I work in the epitome of victim zones. A place where hoplophobia is instilled in young minds by our ever-expanding zero-tolerance regime. The inconvenient truth about these “evil” tools is not lost on many of my fellow teachers. They too value their life and the lives of their students and refuse to be a victim, cowering under desks, hoping and praying the good guys with guns show up before an active shooter sprays bullets across bulletin boards.

We plan to fight back, smarter.

Denial ain’t just a river in Egypt

Our present shooting-fish-in-a-barrel strategy is deadly… and should be abandoned. Immediately!

Signs of hope do exist in the rational thinker realm. My hint is located a few paragraphs above. In mass shootings, defenseless prey, stripped of modern weaponry in No-Weapon-Zones, frantically wait for officials (even a non-official would suffice) with guns to stop the violence.

In my earlier Teacher Self-defense Toolbox post, I made the case for creating a non-victim zone – if you’re one of the fish in the barrel like me. The comments from that post and another brilliant source I follow spurred me to update my school survival strategy.

Disclaimer: Some school systems and employers are more hoplophobic than others. Even chewing a slice of pizza into the shape of a gun could land you in deep-dish doo doo. Employ your work place survival strategy at your own risk. This is what I do – not necessarily what you should do. Think for yourself and find ways to camouflage (hide in plain sight) your tools of self-defense if necessary. Any step you take is better than waiting for “good” guns to rescue you. Don’t be a victim!

An Armed Teacher’s Toolbox

Armed with only weapons of mass instruction, my MacGyver gene expression is on full tilt. To justify self-defense tools in the classroom or office to higher-ups, you’re improvised weapons should fit your environment.

Surviving School Shootings with Weapons of Mass Instruction

Not your typical teacher toolbox

Take a tour with me through my classroom and steal ideas. Start at the gateway…

The Door

The gateway for an active shooter is your door. In our school, solid wood classroom doors swing inward. My door is always locked. This new county-wide policy took effect after the Sandy Hook. I’ve followed this protocol for years.

Locks don’t always stop shooters. To beef up my door security, I cut wooden door wedges from scrap 2 x 4 lumber. [Note: Cut with the grain or length wise. Cutting short wedges across the grain will cause the wedge to splinter when hammered under the door.] I’ve made these available to all teachers and staff.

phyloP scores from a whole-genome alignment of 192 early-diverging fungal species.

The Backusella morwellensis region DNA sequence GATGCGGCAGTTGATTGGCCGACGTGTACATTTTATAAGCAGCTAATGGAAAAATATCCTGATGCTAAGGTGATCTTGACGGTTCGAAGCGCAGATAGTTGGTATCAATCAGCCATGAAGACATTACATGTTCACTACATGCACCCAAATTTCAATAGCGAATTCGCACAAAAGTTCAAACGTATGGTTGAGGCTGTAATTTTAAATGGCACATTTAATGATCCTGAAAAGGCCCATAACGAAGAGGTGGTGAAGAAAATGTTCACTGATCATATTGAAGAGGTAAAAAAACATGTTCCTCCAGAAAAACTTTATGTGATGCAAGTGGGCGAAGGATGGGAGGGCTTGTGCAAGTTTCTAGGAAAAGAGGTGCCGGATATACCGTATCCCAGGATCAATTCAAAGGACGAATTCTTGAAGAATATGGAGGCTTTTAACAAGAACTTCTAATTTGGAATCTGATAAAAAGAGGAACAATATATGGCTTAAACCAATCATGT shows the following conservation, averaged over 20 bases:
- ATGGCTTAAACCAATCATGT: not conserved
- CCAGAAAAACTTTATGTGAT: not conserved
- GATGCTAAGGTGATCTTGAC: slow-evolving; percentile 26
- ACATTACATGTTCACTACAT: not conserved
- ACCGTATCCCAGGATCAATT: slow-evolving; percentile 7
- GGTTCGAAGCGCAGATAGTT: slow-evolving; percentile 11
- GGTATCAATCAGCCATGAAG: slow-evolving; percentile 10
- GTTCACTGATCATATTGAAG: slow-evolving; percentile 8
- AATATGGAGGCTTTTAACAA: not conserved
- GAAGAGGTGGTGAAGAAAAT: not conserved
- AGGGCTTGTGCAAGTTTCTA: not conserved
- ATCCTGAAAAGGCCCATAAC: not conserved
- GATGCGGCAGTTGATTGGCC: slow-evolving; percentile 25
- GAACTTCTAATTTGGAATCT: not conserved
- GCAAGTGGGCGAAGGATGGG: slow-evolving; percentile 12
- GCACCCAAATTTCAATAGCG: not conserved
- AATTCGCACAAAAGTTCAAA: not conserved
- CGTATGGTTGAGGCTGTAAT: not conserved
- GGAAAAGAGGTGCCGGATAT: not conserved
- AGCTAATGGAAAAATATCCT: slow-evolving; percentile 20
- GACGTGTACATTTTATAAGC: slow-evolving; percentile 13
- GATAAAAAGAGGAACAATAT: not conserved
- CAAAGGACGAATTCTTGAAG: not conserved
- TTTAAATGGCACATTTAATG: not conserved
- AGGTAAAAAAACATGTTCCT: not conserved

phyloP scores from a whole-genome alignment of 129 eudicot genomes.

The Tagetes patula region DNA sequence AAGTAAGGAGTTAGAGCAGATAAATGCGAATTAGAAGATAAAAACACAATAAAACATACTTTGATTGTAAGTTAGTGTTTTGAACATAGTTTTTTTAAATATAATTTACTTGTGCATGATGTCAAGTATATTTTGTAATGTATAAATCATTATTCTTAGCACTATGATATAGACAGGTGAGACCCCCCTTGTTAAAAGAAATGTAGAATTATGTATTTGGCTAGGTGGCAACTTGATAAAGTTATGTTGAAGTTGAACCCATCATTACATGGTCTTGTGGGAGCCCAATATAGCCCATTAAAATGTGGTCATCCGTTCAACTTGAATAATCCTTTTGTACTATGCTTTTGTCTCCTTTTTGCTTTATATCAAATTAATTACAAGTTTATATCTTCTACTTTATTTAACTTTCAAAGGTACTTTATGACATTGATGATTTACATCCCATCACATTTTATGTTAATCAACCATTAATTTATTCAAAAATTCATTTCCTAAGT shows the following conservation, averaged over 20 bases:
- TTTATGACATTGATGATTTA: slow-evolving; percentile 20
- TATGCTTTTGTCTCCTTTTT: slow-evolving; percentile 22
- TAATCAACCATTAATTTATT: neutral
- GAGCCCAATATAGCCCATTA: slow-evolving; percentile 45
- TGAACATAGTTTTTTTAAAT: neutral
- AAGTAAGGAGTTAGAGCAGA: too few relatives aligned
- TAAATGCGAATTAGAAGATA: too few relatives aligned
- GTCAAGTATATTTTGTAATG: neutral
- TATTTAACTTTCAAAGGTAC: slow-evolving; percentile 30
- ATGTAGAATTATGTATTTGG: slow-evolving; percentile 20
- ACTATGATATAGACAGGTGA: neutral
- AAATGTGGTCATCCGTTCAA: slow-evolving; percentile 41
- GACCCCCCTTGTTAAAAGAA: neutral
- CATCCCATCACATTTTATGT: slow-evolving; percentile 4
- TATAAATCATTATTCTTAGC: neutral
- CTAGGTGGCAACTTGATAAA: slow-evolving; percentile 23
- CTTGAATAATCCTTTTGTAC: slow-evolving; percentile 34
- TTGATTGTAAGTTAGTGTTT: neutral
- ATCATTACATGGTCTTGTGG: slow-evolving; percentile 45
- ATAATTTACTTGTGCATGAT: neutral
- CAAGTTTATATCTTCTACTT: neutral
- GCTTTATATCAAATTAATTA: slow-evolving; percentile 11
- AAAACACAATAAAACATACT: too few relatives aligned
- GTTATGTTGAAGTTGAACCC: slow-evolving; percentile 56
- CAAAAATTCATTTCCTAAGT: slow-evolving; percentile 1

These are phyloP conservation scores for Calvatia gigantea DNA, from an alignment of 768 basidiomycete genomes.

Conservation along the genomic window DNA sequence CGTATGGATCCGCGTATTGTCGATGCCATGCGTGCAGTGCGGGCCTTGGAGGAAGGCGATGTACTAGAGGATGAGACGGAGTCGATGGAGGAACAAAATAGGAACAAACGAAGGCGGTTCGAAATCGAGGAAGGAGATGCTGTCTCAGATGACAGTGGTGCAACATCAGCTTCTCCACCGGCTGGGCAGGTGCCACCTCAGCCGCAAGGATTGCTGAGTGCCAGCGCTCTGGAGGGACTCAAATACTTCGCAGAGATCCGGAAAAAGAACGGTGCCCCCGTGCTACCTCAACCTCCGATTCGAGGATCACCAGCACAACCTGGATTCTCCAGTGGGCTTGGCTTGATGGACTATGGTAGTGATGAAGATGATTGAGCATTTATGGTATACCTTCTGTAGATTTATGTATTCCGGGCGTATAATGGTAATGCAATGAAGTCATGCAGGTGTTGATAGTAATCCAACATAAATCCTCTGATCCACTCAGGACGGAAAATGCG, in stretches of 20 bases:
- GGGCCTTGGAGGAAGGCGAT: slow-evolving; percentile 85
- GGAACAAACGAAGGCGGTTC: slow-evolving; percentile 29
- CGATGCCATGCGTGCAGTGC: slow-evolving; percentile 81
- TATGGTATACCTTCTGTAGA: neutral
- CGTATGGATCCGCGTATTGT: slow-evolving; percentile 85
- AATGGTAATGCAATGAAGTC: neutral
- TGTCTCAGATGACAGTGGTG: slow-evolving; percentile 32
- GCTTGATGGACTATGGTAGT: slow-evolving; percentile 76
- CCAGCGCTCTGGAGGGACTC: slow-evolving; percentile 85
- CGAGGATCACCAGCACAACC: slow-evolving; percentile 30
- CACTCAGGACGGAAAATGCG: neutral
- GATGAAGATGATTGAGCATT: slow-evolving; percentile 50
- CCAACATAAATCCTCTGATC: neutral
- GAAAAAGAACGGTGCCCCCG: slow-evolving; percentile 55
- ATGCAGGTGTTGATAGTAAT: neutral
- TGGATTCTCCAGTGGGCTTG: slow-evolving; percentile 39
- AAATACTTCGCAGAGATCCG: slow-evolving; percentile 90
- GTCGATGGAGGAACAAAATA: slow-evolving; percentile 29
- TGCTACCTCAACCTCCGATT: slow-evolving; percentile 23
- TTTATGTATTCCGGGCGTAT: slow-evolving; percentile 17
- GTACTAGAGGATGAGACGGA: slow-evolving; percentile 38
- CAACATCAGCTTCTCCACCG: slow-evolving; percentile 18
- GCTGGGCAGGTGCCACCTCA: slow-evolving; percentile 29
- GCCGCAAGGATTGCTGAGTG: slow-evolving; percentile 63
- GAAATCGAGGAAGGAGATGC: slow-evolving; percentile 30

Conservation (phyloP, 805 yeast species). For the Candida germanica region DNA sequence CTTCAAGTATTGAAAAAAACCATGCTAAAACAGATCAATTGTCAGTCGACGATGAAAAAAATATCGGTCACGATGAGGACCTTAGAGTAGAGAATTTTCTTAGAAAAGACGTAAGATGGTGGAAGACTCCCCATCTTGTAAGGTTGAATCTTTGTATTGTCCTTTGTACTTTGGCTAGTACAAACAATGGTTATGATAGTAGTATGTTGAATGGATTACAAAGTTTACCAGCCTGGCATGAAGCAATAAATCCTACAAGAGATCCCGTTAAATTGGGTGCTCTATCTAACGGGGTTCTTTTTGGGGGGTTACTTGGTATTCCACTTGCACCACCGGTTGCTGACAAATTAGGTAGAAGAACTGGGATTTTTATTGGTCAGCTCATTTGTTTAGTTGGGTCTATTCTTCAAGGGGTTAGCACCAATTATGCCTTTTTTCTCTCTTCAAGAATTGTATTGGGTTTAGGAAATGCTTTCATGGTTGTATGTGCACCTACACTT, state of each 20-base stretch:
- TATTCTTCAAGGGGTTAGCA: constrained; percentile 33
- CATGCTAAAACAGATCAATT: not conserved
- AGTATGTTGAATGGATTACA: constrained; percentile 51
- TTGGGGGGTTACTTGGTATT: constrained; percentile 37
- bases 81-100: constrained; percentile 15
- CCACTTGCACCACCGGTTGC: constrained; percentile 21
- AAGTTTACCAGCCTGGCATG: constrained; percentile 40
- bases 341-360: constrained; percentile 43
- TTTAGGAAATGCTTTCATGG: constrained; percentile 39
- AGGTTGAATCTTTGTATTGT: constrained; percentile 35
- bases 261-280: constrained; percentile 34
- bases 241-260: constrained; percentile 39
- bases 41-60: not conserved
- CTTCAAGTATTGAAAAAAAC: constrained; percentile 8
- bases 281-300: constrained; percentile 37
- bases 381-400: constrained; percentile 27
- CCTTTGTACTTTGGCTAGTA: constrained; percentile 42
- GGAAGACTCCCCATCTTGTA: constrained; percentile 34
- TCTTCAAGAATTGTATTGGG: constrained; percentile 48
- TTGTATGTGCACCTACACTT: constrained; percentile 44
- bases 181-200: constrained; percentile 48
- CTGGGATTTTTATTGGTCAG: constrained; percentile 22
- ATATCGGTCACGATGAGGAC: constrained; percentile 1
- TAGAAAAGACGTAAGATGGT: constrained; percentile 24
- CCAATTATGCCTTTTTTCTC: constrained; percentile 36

In lockdown mode, drive two or three wedges under the door from inside the classroom. Do this with one of your other tools, a hammer. A rubberized bottom will ensure friction on our tiled floors.

Door Plan B, which my students and I have tested, is to build a barricade extending from the door to the back wall. This consists of two teacher’s desks, a computer cart, a door I converted into a table, and one book shelf. The assembled furniture creates a solid barrier from door to wall.

Hat tip to Straight Forward in a Crooked World for the following tip. I’ve finally found a good use for vegetable oil. The only person on the tiled hallways of our school will be the shooter. Before locking my door, I plan to remove the lid from a plastic cooking oil container and give it a stomp spewing its contents over the tile.

Surviving School Shootings with Weapons of Mass Instruction

Left over from four years ago when I stopped using veggie oil. Repurposed now!

Add a bag of kitty litter and a scoop to your cabinet in case you and your students need to get out of the room over the oil spill. Or a rolled up rug could be unrolled over the slippery stuff.

Eye for an eye

If my door is breached, I have a fire extinguisher ready to blind the intruder.

Surviving School Shootings with Weapons of Mass Instruction

Blinding chemical cocktail

Also, Vikki suggested a can of wasp spray on my last toolbox post. The insect killer shoots over 20 feet. Bear spray and pepper spray are not allowed in our schools. Wasp spray is in my desk drawer.

Smit thy enemy

Temporarily blind the threat and begin your assault. First order of business is to disarm and disable the shooter. 

You need striking tools. Here’s a few of mine…

1.) Jawbone of an ass

Samson, of Biblical fame, smote 1,000 Philistines with this improvised weaponry. Comes in handy for Science too.

Surviving School Shootings with Weapons of Mass Instruction

Get smitten!

2.) Annihilator™ wrecking tool

 

Image source

Any metal tool or bar can be used as a striking tool. I’ve opened stuck lockers and hammered stuff with this beast. A blow from this to the hand or head would cause great damage.

Some have suggested a golf club. In my experience as a “golfer”, the shafts are not solid enough to deliver repeated strikes to an intruder. A rebar shaft would be though.

3.) Hoe handle. Pictured above with the spade removed. Self explanatory.

A baseball bat (aluminum or wooden) works. You could display it on your office wall as the bat that won your State Championship. You’re limited only by your imagination (and nanny statism).